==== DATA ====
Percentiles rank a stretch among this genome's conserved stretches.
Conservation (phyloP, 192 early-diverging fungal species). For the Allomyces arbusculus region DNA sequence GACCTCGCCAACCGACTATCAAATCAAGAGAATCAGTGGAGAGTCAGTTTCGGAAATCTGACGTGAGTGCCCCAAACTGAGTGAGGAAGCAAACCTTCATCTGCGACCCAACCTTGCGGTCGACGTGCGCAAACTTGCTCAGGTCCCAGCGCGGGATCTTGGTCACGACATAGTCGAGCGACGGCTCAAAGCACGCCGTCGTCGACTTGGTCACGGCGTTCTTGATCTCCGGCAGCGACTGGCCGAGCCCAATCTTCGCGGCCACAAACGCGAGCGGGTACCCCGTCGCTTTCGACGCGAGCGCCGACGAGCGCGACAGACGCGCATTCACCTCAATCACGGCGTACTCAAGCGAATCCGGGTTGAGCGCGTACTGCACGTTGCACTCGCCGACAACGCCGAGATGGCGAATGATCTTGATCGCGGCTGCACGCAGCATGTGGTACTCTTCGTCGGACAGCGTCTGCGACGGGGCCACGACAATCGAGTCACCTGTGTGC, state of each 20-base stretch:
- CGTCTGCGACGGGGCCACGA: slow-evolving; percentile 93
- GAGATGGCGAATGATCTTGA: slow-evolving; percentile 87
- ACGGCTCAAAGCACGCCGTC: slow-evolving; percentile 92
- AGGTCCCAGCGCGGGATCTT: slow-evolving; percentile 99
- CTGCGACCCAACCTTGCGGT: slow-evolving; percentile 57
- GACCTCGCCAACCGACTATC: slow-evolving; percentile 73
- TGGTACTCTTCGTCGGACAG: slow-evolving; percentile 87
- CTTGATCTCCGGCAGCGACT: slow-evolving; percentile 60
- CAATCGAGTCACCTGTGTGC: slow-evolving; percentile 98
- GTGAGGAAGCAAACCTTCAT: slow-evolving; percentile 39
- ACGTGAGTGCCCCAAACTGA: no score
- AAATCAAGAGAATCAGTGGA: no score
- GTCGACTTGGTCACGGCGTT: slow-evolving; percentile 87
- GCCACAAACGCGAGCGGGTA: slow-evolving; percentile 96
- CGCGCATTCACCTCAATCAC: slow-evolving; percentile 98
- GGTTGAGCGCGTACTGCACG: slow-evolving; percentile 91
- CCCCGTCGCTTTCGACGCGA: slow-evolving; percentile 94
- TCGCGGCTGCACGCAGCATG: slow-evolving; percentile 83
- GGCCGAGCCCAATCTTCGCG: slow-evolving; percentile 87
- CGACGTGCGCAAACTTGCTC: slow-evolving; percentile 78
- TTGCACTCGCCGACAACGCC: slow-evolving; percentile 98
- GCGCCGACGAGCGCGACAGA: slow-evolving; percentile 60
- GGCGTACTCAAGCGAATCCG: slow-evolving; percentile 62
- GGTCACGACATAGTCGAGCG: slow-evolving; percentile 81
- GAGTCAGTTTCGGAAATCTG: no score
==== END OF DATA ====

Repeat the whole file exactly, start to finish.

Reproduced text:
Percentiles rank a stretch among this genome's conserved stretches.
Conservation (phyloP, 192 early-diverging fungal species). For the Allomyces arbusculus region DNA sequence GACCTCGCCAACCGACTATCAAATCAAGAGAATCAGTGGAGAGTCAGTTTCGGAAATCTGACGTGAGTGCCCCAAACTGAGTGAGGAAGCAAACCTTCATCTGCGACCCAACCTTGCGGTCGACGTGCGCAAACTTGCTCAGGTCCCAGCGCGGGATCTTGGTCACGACATAGTCGAGCGACGGCTCAAAGCACGCCGTCGTCGACTTGGTCACGGCGTTCTTGATCTCCGGCAGCGACTGGCCGAGCCCAATCTTCGCGGCCACAAACGCGAGCGGGTACCCCGTCGCTTTCGACGCGAGCGCCGACGAGCGCGACAGACGCGCATTCACCTCAATCACGGCGTACTCAAGCGAATCCGGGTTGAGCGCGTACTGCACGTTGCACTCGCCGACAACGCCGAGATGGCGAATGATCTTGATCGCGGCTGCACGCAGCATGTGGTACTCTTCGTCGGACAGCGTCTGCGACGGGGCCACGACAATCGAGTCACCTGTGTGC, state of each 20-base stretch:
- CGTCTGCGACGGGGCCACGA: slow-evolving; percentile 93
- GAGATGGCGAATGATCTTGA: slow-evolving; percentile 87
- ACGGCTCAAAGCACGCCGTC: slow-evolving; percentile 92
- AGGTCCCAGCGCGGGATCTT: slow-evolving; percentile 99
- CTGCGACCCAACCTTGCGGT: slow-evolving; percentile 57
- GACCTCGCCAACCGACTATC: slow-evolving; percentile 73
- TGGTACTCTTCGTCGGACAG: slow-evolving; percentile 87
- CTTGATCTCCGGCAGCGACT: slow-evolving; percentile 60
- CAATCGAGTCACCTGTGTGC: slow-evolving; percentile 98
- GTGAGGAAGCAAACCTTCAT: slow-evolving; percentile 39
- ACGTGAGTGCCCCAAACTGA: no score
- AAATCAAGAGAATCAGTGGA: no score
- GTCGACTTGGTCACGGCGTT: slow-evolving; percentile 87
- GCCACAAACGCGAGCGGGTA: slow-evolving; percentile 96
- CGCGCATTCACCTCAATCAC: slow-evolving; percentile 98
- GGTTGAGCGCGTACTGCACG: slow-evolving; percentile 91
- CCCCGTCGCTTTCGACGCGA: slow-evolving; percentile 94
- TCGCGGCTGCACGCAGCATG: slow-evolving; percentile 83
- GGCCGAGCCCAATCTTCGCG: slow-evolving; percentile 87
- CGACGTGCGCAAACTTGCTC: slow-evolving; percentile 78
- TTGCACTCGCCGACAACGCC: slow-evolving; percentile 98
- GCGCCGACGAGCGCGACAGA: slow-evolving; percentile 60
- GGCGTACTCAAGCGAATCCG: slow-evolving; percentile 62
- GGTCACGACATAGTCGAGCG: slow-evolving; percentile 81
- GAGTCAGTTTCGGAAATCTG: no score